Does she, though, paint a picture of the narrator?  No.  She does not.  What we see is the image of a generic, rich woman (middle-aged?) who is a writer.  We don’t see her wrinkles.  The burn marks on her skin, the cigarette between her lips and drink in her hand.  We see nothing.  A generic woman who has a slight problem.  It is hard to trust a narrator that we cannot see.  And even harder still when said narrator has covered themselves in armor.

“A reliable narrator is someone who puts themselves into the pages. They strip off all armor and make themselves vulnerable.”

The problem with the narrator is that ultimately, throughout the book, we don’t trust the narrator.  Which means that even though the “voice,” may be congruent with the image that’s being present, we don’t trust that voice, so the image doesn’t matter.  There is no vulnerability in the pages.  She is wealthy, in love, and simply has to decide whether or not to marry a man who she claimed “…loved each other unreservedly,” and which she had already made a life-long pact, “We had even sworn lifelong fidelity to each other already…”  She gives us nothing.  Her most famous memoir, Eat Pray Love, was a more personal book, something that showed her vulnerabilities.  But those vulnerabilities are lacking in Committed.  We don’t see a real person with a real problem—a woman getting over an awful divorce, like in Eat Pray Love.  Now, her only problem is that she is wealthy, in a loving, committed, relationship with a rich, good-looking, tall, dark, and handsome Brazilian, someone whom she loves and has pledged her life to.  And yet, her big problem is that she’s hesitant on getting married again.  And these feelings teeter back and forth.  She wants to get married.  She doesn’t.  Maybe she can find another way around this.  Get married.  Don’t.  Etc.  This is a situation that isn’t that relatable.  There’s no vulnerability, so there’s nothing really for us to relate to and this is where she loses us.

Vulnerability and relatability is in the details.  Like Thomas talking about her 27in TV in Three Dog Life.  It just seems so pathetic.  So lonely.  So perfect.  Or like McCourt in Angela’s Ashes.  The hard childhood.  The alcoholism.  The deaths.  The Irish Catholic guilt.  He doesn’t skirt the issues.  He doesn’t skirt the facts.  He gives it to the reader.  Gilbert does not.  She gives a vague problem, doesn’t let us see her, and then gives no real details to the story, or about herself.  Gilbert is the Frank of narrators.  She hides her tattoos and doesn’t let us see her.  We have no choice but to not trust her and cast her off.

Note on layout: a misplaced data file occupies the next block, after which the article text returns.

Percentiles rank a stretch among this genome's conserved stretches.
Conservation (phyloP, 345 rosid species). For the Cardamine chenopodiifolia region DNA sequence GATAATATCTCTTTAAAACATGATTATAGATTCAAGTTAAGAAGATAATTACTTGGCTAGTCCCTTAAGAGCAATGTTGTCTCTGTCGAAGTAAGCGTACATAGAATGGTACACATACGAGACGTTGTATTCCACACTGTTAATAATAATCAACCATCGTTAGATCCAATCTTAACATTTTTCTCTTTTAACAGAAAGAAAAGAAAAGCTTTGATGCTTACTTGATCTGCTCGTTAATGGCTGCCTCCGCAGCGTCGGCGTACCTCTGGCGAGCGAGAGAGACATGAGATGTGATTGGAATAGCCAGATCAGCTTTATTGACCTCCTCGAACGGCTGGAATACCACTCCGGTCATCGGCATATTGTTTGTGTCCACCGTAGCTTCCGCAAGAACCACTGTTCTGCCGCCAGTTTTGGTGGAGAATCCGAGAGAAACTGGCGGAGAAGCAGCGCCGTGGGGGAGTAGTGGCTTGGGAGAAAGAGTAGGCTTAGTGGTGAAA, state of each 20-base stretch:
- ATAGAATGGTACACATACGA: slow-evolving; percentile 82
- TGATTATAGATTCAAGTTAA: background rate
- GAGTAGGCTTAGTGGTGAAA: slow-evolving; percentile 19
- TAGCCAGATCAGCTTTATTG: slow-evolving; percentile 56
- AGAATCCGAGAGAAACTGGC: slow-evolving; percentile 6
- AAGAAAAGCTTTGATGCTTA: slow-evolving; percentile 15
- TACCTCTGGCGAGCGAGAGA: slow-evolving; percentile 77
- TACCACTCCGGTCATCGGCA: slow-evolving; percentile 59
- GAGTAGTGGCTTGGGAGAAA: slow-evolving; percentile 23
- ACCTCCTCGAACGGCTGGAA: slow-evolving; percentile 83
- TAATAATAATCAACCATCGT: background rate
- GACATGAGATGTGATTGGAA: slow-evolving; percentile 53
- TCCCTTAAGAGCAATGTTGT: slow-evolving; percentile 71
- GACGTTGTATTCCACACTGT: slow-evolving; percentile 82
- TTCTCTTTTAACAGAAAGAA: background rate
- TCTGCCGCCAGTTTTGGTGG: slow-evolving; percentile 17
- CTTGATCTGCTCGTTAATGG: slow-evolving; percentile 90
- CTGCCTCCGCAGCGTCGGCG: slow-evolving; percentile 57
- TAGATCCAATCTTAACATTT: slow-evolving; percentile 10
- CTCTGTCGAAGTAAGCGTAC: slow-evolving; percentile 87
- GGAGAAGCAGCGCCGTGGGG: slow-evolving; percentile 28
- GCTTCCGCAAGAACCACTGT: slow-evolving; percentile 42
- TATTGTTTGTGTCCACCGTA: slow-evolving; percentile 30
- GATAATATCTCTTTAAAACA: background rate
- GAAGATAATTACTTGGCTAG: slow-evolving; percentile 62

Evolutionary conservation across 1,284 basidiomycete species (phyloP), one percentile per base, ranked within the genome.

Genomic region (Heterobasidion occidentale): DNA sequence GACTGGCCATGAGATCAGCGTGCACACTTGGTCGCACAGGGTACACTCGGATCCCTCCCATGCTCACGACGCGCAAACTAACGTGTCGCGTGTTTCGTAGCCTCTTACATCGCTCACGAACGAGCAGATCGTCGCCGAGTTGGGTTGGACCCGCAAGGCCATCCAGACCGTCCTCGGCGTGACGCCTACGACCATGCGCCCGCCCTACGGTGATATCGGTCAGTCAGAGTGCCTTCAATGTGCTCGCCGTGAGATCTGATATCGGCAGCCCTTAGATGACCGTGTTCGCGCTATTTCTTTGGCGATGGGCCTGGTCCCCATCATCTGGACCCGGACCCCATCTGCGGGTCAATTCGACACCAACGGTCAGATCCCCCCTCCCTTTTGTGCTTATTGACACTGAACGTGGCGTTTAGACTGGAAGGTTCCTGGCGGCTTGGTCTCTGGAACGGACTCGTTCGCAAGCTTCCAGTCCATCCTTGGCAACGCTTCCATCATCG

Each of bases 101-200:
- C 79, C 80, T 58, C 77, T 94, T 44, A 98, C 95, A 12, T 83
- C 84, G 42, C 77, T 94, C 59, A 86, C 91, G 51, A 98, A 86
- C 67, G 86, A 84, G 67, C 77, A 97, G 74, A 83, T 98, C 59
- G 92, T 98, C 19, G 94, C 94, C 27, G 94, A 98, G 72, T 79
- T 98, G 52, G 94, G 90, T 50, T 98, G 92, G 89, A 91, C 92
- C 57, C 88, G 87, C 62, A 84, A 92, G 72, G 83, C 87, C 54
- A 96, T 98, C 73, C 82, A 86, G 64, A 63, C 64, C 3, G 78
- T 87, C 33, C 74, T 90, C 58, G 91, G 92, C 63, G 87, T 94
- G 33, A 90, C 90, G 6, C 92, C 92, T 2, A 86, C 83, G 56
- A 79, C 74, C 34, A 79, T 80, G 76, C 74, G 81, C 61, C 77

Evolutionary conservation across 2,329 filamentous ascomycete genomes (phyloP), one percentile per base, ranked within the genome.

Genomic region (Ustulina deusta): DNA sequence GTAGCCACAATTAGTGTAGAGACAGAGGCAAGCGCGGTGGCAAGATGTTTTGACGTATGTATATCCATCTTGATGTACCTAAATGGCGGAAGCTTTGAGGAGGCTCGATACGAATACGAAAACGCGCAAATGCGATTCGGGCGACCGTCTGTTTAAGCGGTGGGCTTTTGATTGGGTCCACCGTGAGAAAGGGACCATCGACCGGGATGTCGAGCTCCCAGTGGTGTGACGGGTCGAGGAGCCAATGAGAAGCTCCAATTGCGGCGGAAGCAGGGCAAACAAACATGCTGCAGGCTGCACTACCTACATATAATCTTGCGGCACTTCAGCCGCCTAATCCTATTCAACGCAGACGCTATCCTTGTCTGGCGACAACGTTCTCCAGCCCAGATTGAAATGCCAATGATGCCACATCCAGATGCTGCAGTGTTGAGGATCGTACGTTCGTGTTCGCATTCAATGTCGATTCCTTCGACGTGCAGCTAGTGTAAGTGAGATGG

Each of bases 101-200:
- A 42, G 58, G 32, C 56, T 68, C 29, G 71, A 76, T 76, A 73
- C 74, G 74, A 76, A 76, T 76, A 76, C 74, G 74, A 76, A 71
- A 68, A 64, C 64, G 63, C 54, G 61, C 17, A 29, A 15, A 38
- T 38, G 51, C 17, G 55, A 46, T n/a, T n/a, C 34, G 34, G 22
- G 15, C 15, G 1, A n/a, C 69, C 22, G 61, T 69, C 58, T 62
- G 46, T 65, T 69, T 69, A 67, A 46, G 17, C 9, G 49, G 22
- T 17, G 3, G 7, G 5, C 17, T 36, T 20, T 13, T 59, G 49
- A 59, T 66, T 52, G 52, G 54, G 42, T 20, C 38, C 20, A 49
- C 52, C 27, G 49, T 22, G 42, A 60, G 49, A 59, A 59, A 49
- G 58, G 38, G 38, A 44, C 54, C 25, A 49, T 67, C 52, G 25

As the New York Post wrote about the book:

“Ironically, Gilbert’s heart does not seem to have been in this book

The book is more filler than anything, just pages and pages of rambling encounters with poor Asian people who talk to her about marriage and teach her things, then some Wiki’d historical facts, then some paeans to her worldliness and personal growth — all the while continuing to evade any real personal disclosures.”

A reliable narrator is someone who puts themselves into the pages.  They strip off all armor and make themselves vulnerable.   “This is me, blemishes and all.”  No one wants to read a book that is layered in chain-mail.  We see nothing, only manufactured goods, we don’t see the flesh and bones and blood, which is what we want.  To create a reliable, memorable, trust-worthy narrator, someone who we want guiding us through the foreign world of a book, we need someone who is vulnerable, relatable, congruent, and who we can see.  Someone who we may not like, but who we can trust.

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Annotative Essay on the book: ‘Let The Great World Spin,’ By Colum McCann

let the great world spin book

let the great world spin book essay

 McCann grabs you… at first. Starting with a tale of a man on a tightrope, he leads the reader through an interweaving story of human nature and internal and external connectedness. This beginning, and complex weaving of storylines, has shown me certain opportunities, and weaknesses in my own writing, and many ways in which I can improve. However, like all my readings, I’ve learned that every author has weaknesses, which can teach as much as his strengths.

“I see the characters. I feel them. I care for them. I want to know what happens to them.”

One thing that came up for me about the story’s, beginning, middle, and end, was that nothing about the story or plot actually captured me. A man is tightrope walking, so what? A priest is trying to find himself, so what? A mother misses her son, so what? Each theme is somewhat interesting, and each plotline somewhat intriguing, but enough so that it would keep me reading? No. Not for me. What did keep me reading, though, was the writing itself—and what was written between the lines. Although the pages weren’t dripping with philosophy and thinking points about life, there were enough moments scattered throughout which made me stop and think about life and death, and the meaning of everything. And that’s all a writer can ask for; to make his reader stop and think. In the military we say “Mission first, but soldiers always.” In writing this is best parlayed as, “Entertainment first, but thinking always.” McCann’s philosophical readings gave the book a deep ethereal feel, but his real strength is in his descriptions.